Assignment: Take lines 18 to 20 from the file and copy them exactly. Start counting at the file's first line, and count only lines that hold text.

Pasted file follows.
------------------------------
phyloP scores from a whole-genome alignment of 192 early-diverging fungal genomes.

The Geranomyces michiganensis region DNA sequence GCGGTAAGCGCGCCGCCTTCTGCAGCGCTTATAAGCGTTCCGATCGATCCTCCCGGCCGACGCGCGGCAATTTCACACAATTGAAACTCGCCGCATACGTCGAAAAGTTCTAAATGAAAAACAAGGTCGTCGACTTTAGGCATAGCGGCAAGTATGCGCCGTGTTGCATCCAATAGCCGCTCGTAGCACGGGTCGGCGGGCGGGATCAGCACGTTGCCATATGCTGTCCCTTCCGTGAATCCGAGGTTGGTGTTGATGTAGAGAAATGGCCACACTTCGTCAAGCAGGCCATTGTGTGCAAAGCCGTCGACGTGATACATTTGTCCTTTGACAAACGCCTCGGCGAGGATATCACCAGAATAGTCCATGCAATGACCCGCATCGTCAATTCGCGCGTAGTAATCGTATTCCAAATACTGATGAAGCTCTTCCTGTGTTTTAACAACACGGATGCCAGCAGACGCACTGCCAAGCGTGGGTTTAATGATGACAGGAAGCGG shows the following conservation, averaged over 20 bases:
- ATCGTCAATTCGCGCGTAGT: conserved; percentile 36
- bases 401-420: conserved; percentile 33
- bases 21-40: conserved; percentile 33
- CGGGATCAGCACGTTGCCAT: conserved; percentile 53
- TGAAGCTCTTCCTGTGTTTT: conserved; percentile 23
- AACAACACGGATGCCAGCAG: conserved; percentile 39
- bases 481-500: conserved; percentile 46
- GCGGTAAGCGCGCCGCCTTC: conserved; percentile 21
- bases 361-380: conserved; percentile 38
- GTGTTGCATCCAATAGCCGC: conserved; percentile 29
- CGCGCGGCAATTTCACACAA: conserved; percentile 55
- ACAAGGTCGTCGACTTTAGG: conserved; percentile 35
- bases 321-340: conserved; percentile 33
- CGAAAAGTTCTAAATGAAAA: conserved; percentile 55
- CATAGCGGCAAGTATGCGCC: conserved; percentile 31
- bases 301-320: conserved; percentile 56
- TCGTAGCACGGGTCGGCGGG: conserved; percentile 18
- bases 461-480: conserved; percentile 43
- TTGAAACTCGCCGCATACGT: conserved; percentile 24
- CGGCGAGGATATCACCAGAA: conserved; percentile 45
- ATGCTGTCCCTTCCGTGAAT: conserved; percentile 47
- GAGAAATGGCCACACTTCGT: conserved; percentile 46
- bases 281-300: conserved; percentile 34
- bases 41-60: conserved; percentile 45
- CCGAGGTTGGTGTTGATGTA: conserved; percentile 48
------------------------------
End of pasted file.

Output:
- bases 301-320: conserved; percentile 56
- TCGTAGCACGGGTCGGCGGG: conserved; percentile 18
- bases 461-480: conserved; percentile 43